East Williamsburg, Brooklyn: A ‘Gritty, Industrial Vibe,’ With Pliable Borders

Rick Magliano

In the East Williamsburg neighborhood of Brooklyn, residential blocks feel like an afterthought. Townhouses fill the spaces between industrial corridors. Parks are steps from scrapyards, where musclebound men with sledgehammers pulverize appliances. You can easily find a place to get your freight truck washed.

This is heaven to Laura Alfstad, who moved into a new condo building on North Henry Street with her husband, Thomas, in September 2020.

A nurse practitioner, Ms. Alfstad, 35, had been living on the Pacific Island of Guam and met Mr. Alfstad in South Korea. After they married, they relocated to his apartment on East 34th Street in Manhattan. Ms. Alfstad, unsettled by the “high energy and tall buildings,” couldn’t wait to leave.

East Williamsburg felt like a sanctuary. Their home, which cost slightly less than $1.4 million, has 1,200 square feet with two real bedrooms and a garden. The walk to McCarren Park, at the border of North Williamsburg and Greenpoint, is 15 minutes. The couple patronize the restaurants, coffee shops and old-timey butchers along Graham Avenue. (“We want to make sure our stamping grounds stay healthy,” Ms. Alfstad said.) Mr. Alfstad, who works at the United Nations, commutes on the L train.

Sure, the Brooklyn-Queens Expressway roars a block and a half away. “I’m originally from Detroit,” Ms. Alfstad said, “and I like the gritty, industrial vibe.”

In New York, neighborhood boundaries are notoriously elastic, and some geographers may insist that the Alfstads really live in Greenpoint. What’s in a name? Northwest Brooklyn has long been a pulsating mass of development, where generations-old Italian, Hispanic and Slavic communities have eroded, and where young people flock and then flee as soon as housing prices become unsustainable.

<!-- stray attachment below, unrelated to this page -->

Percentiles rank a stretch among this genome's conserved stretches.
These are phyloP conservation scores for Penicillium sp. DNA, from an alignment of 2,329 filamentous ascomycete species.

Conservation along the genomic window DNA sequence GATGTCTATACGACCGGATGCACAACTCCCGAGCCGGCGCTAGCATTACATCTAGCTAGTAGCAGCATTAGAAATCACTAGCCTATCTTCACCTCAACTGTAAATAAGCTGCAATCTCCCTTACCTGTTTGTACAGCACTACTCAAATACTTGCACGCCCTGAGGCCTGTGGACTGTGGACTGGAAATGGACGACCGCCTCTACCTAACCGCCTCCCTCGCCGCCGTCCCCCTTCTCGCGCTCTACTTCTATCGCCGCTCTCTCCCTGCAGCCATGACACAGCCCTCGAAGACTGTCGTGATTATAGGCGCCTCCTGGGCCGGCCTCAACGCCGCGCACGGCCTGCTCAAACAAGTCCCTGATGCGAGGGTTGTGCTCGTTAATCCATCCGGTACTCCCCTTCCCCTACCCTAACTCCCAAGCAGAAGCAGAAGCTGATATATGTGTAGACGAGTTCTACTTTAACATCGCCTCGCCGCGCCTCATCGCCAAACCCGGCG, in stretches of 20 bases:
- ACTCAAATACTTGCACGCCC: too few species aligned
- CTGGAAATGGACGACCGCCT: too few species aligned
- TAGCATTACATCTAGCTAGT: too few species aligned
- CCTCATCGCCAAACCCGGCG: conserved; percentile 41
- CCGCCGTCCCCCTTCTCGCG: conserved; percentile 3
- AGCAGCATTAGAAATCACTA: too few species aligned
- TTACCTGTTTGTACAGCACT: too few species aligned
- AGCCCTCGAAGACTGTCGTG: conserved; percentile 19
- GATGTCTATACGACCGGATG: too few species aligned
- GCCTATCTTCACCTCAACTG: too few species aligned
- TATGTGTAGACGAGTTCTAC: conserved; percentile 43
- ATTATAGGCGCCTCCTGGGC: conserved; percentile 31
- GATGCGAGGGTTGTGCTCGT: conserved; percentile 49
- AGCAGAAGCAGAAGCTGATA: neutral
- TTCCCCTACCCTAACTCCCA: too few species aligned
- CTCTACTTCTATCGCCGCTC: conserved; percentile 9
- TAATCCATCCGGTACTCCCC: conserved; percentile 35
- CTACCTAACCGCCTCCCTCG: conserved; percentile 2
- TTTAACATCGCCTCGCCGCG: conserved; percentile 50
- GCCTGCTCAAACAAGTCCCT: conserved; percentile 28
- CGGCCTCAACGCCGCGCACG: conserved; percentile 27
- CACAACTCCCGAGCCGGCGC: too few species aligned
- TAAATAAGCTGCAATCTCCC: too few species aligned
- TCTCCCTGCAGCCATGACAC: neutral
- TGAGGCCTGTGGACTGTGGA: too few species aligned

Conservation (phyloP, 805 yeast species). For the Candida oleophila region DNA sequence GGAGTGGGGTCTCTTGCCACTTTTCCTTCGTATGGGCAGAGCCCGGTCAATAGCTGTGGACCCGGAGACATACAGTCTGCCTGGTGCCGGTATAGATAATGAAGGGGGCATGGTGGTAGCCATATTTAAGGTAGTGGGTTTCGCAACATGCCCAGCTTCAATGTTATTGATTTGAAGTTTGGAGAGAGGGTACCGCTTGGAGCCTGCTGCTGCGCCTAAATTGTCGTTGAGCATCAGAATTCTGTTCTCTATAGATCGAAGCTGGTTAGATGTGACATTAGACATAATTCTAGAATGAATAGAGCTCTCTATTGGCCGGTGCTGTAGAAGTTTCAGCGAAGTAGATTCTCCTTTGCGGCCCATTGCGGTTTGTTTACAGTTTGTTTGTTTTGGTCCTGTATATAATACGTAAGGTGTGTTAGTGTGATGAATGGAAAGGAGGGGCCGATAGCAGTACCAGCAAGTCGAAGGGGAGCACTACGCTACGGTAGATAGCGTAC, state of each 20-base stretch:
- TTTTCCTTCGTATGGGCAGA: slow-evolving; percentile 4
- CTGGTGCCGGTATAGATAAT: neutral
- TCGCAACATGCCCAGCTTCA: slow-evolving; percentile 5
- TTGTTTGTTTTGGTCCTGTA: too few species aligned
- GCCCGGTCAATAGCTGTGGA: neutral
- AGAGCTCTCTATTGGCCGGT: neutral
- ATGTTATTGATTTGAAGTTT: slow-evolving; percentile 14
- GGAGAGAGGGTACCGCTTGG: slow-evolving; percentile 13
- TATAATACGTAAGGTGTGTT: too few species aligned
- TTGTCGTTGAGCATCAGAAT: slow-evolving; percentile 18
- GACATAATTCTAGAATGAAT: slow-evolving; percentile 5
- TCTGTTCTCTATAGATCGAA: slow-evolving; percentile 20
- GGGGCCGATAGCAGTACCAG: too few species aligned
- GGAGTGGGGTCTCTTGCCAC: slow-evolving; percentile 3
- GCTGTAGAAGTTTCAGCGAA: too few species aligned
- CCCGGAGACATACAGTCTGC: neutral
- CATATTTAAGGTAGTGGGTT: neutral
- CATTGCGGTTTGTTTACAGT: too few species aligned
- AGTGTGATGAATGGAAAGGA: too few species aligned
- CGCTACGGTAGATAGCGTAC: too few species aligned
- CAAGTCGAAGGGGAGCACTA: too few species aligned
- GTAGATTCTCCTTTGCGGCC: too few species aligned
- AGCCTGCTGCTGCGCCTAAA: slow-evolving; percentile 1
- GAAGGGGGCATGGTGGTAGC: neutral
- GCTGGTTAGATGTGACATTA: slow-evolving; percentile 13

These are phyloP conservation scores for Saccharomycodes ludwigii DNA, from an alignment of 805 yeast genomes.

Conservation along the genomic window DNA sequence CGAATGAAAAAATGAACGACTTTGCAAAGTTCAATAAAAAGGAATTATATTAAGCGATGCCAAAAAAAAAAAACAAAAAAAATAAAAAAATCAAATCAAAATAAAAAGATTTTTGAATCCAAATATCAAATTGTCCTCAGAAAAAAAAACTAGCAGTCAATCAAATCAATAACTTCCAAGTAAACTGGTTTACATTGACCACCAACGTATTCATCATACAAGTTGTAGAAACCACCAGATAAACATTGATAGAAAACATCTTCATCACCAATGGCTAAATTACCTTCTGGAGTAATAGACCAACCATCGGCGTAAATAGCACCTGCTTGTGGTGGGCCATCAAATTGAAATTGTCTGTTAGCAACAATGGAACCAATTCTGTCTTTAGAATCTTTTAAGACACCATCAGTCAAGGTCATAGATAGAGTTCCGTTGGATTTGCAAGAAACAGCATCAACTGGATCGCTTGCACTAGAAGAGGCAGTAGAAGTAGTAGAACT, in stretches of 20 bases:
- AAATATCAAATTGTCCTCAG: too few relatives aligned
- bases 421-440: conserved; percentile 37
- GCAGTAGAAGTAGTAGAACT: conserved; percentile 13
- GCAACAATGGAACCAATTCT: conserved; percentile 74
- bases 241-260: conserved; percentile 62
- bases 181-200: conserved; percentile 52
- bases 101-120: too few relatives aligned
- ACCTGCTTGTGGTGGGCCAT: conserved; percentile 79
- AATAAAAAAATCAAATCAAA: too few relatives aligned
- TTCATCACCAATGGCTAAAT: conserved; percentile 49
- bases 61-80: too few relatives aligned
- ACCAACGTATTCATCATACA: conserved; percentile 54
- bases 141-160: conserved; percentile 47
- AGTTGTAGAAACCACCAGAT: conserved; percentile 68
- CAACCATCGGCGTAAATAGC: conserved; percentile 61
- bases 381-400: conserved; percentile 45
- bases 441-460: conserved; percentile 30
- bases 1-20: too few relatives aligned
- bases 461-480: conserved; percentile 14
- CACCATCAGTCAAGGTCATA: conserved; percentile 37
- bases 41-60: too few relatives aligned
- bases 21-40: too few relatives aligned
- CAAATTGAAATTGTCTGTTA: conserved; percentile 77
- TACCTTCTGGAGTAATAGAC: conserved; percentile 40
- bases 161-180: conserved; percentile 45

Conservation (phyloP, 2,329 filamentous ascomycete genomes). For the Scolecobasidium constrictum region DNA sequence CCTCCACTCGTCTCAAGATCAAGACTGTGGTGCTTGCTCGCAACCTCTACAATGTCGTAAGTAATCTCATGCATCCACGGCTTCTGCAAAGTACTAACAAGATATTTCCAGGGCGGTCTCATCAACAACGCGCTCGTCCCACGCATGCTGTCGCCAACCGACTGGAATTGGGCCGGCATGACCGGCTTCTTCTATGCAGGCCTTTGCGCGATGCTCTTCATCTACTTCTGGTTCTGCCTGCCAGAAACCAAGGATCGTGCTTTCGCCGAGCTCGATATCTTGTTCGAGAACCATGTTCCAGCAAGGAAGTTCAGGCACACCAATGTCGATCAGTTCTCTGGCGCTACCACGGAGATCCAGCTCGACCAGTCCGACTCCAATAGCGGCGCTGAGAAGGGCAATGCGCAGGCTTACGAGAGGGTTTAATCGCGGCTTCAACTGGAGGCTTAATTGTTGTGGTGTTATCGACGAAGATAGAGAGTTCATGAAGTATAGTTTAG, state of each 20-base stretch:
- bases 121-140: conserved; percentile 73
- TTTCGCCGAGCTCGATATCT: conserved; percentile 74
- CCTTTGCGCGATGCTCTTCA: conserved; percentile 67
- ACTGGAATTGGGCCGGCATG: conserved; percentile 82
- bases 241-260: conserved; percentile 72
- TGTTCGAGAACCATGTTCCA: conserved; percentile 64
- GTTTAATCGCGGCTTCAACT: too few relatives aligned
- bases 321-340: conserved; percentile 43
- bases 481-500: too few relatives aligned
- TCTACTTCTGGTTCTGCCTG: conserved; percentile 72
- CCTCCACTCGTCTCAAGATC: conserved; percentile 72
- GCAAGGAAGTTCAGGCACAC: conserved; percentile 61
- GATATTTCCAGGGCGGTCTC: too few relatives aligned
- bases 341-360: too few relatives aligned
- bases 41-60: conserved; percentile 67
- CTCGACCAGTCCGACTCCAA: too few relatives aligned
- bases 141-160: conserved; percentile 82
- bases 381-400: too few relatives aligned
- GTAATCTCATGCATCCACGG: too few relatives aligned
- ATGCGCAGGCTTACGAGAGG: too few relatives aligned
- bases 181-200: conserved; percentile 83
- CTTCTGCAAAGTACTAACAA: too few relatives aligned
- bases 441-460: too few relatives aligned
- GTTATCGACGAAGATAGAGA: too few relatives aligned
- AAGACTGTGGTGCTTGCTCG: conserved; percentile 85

Currently, East Williamsburg blends into neighborhoods that share its preponderance of asphalt and street art, like Bushwick to the south and Ridgewood, Queens, to the east. Residents consider the nearby cultural and waterfront attractions of North and South Williamsburg, to the west, as bonuses.

The stingiest maps define East Williamsburg as a triangle formed by Flushing Avenue to the south, Bushwick Avenue to the west and Metropolitan Avenue to the north. Google Maps puts the B.Q.E. at the northern boundary and extends the district to the easternmost branch of Newtown Creek. About half of the total area of 1.4 square miles is occupied by the East Williamsburg Industrial Park. Breaking down neighborhood demographics is challenging given the uncertain boundaries, but the region that the website City-Data defines as East Williamsburg — which encompasses 2.5 square miles and five ZIP codes — had a 2019 population of 94,473 residents, 42.3 percent of whom identified as white, 33.8 percent as Hispanic or Latino, 10.7 percent as Black, 6.5 percent as Asian and 3.9 percent as multiracial.